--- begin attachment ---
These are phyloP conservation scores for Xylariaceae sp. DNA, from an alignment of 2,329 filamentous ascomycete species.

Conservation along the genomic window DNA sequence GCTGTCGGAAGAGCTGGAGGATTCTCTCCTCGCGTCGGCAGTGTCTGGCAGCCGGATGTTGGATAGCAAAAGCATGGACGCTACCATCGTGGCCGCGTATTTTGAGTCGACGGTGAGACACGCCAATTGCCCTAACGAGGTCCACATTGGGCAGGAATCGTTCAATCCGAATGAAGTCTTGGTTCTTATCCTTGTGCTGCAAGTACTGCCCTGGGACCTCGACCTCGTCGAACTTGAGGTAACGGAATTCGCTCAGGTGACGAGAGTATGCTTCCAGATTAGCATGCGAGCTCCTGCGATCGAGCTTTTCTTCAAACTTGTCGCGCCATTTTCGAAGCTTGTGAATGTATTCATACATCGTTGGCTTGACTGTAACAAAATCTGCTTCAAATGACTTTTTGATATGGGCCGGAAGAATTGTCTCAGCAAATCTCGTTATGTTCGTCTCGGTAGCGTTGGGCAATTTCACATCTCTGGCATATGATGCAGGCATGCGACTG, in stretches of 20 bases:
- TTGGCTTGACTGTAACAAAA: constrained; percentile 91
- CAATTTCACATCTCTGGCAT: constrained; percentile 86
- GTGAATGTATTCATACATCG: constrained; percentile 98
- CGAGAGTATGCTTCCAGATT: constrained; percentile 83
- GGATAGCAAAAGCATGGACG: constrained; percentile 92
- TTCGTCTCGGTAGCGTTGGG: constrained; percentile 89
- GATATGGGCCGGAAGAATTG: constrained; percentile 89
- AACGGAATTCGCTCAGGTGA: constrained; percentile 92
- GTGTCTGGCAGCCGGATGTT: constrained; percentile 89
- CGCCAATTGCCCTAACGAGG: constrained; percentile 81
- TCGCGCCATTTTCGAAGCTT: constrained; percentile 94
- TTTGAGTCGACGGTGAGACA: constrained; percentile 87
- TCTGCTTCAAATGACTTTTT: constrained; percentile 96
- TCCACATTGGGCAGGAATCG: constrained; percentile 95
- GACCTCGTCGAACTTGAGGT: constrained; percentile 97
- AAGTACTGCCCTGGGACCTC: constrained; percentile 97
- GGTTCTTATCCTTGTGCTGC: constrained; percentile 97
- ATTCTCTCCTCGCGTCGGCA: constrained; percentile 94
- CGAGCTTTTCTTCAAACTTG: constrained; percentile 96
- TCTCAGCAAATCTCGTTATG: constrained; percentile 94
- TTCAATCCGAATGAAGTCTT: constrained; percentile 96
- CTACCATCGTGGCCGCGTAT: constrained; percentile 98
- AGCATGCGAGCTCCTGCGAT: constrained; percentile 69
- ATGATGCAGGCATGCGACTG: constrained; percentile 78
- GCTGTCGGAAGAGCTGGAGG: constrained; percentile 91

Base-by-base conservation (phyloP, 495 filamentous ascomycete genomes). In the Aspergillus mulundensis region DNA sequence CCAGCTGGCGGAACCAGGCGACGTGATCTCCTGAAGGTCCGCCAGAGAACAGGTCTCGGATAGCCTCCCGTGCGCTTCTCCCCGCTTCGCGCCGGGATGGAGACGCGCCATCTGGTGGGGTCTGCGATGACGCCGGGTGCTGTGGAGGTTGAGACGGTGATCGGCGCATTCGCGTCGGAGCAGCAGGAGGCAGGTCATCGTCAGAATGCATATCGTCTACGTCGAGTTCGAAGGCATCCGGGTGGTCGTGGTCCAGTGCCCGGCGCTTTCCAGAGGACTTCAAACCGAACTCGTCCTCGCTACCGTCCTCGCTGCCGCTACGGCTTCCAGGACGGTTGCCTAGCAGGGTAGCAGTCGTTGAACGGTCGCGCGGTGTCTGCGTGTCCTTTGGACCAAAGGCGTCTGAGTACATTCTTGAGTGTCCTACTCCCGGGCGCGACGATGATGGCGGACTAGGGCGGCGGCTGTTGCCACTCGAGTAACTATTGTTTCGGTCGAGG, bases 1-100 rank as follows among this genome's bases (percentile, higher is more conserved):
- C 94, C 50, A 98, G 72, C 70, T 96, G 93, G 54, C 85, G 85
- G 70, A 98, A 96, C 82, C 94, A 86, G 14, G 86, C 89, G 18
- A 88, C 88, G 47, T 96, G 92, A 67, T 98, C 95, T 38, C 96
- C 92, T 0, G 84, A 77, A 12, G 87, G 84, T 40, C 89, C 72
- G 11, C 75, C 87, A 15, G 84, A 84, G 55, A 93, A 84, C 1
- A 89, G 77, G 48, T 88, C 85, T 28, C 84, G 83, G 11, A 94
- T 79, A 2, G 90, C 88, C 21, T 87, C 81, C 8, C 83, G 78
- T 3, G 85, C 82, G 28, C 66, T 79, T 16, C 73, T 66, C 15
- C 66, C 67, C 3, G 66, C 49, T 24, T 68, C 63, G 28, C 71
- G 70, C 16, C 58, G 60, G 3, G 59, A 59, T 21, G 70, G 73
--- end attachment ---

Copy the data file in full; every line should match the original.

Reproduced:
These are phyloP conservation scores for Xylariaceae sp. DNA, from an alignment of 2,329 filamentous ascomycete species.

Conservation along the genomic window DNA sequence GCTGTCGGAAGAGCTGGAGGATTCTCTCCTCGCGTCGGCAGTGTCTGGCAGCCGGATGTTGGATAGCAAAAGCATGGACGCTACCATCGTGGCCGCGTATTTTGAGTCGACGGTGAGACACGCCAATTGCCCTAACGAGGTCCACATTGGGCAGGAATCGTTCAATCCGAATGAAGTCTTGGTTCTTATCCTTGTGCTGCAAGTACTGCCCTGGGACCTCGACCTCGTCGAACTTGAGGTAACGGAATTCGCTCAGGTGACGAGAGTATGCTTCCAGATTAGCATGCGAGCTCCTGCGATCGAGCTTTTCTTCAAACTTGTCGCGCCATTTTCGAAGCTTGTGAATGTATTCATACATCGTTGGCTTGACTGTAACAAAATCTGCTTCAAATGACTTTTTGATATGGGCCGGAAGAATTGTCTCAGCAAATCTCGTTATGTTCGTCTCGGTAGCGTTGGGCAATTTCACATCTCTGGCATATGATGCAGGCATGCGACTG, in stretches of 20 bases:
- TTGGCTTGACTGTAACAAAA: constrained; percentile 91
- CAATTTCACATCTCTGGCAT: constrained; percentile 86
- GTGAATGTATTCATACATCG: constrained; percentile 98
- CGAGAGTATGCTTCCAGATT: constrained; percentile 83
- GGATAGCAAAAGCATGGACG: constrained; percentile 92
- TTCGTCTCGGTAGCGTTGGG: constrained; percentile 89
- GATATGGGCCGGAAGAATTG: constrained; percentile 89
- AACGGAATTCGCTCAGGTGA: constrained; percentile 92
- GTGTCTGGCAGCCGGATGTT: constrained; percentile 89
- CGCCAATTGCCCTAACGAGG: constrained; percentile 81
- TCGCGCCATTTTCGAAGCTT: constrained; percentile 94
- TTTGAGTCGACGGTGAGACA: constrained; percentile 87
- TCTGCTTCAAATGACTTTTT: constrained; percentile 96
- TCCACATTGGGCAGGAATCG: constrained; percentile 95
- GACCTCGTCGAACTTGAGGT: constrained; percentile 97
- AAGTACTGCCCTGGGACCTC: constrained; percentile 97
- GGTTCTTATCCTTGTGCTGC: constrained; percentile 97
- ATTCTCTCCTCGCGTCGGCA: constrained; percentile 94
- CGAGCTTTTCTTCAAACTTG: constrained; percentile 96
- TCTCAGCAAATCTCGTTATG: constrained; percentile 94
- TTCAATCCGAATGAAGTCTT: constrained; percentile 96
- CTACCATCGTGGCCGCGTAT: constrained; percentile 98
- AGCATGCGAGCTCCTGCGAT: constrained; percentile 69
- ATGATGCAGGCATGCGACTG: constrained; percentile 78
- GCTGTCGGAAGAGCTGGAGG: constrained; percentile 91

Base-by-base conservation (phyloP, 495 filamentous ascomycete genomes). In the Aspergillus mulundensis region DNA sequence CCAGCTGGCGGAACCAGGCGACGTGATCTCCTGAAGGTCCGCCAGAGAACAGGTCTCGGATAGCCTCCCGTGCGCTTCTCCCCGCTTCGCGCCGGGATGGAGACGCGCCATCTGGTGGGGTCTGCGATGACGCCGGGTGCTGTGGAGGTTGAGACGGTGATCGGCGCATTCGCGTCGGAGCAGCAGGAGGCAGGTCATCGTCAGAATGCATATCGTCTACGTCGAGTTCGAAGGCATCCGGGTGGTCGTGGTCCAGTGCCCGGCGCTTTCCAGAGGACTTCAAACCGAACTCGTCCTCGCTACCGTCCTCGCTGCCGCTACGGCTTCCAGGACGGTTGCCTAGCAGGGTAGCAGTCGTTGAACGGTCGCGCGGTGTCTGCGTGTCCTTTGGACCAAAGGCGTCTGAGTACATTCTTGAGTGTCCTACTCCCGGGCGCGACGATGATGGCGGACTAGGGCGGCGGCTGTTGCCACTCGAGTAACTATTGTTTCGGTCGAGG, bases 1-100 rank as follows among this genome's bases (percentile, higher is more conserved):
- C 94, C 50, A 98, G 72, C 70, T 96, G 93, G 54, C 85, G 85
- G 70, A 98, A 96, C 82, C 94, A 86, G 14, G 86, C 89, G 18
- A 88, C 88, G 47, T 96, G 92, A 67, T 98, C 95, T 38, C 96
- C 92, T 0, G 84, A 77, A 12, G 87, G 84, T 40, C 89, C 72
- G 11, C 75, C 87, A 15, G 84, A 84, G 55, A 93, A 84, C 1
- A 89, G 77, G 48, T 88, C 85, T 28, C 84, G 83, G 11, A 94
- T 79, A 2, G 90, C 88, C 21, T 87, C 81, C 8, C 83, G 78
- T 3, G 85, C 82, G 28, C 66, T 79, T 16, C 73, T 66, C 15
- C 66, C 67, C 3, G 66, C 49, T 24, T 68, C 63, G 28, C 71
- G 70, C 16, C 58, G 60, G 3, G 59, A 59, T 21, G 70, G 73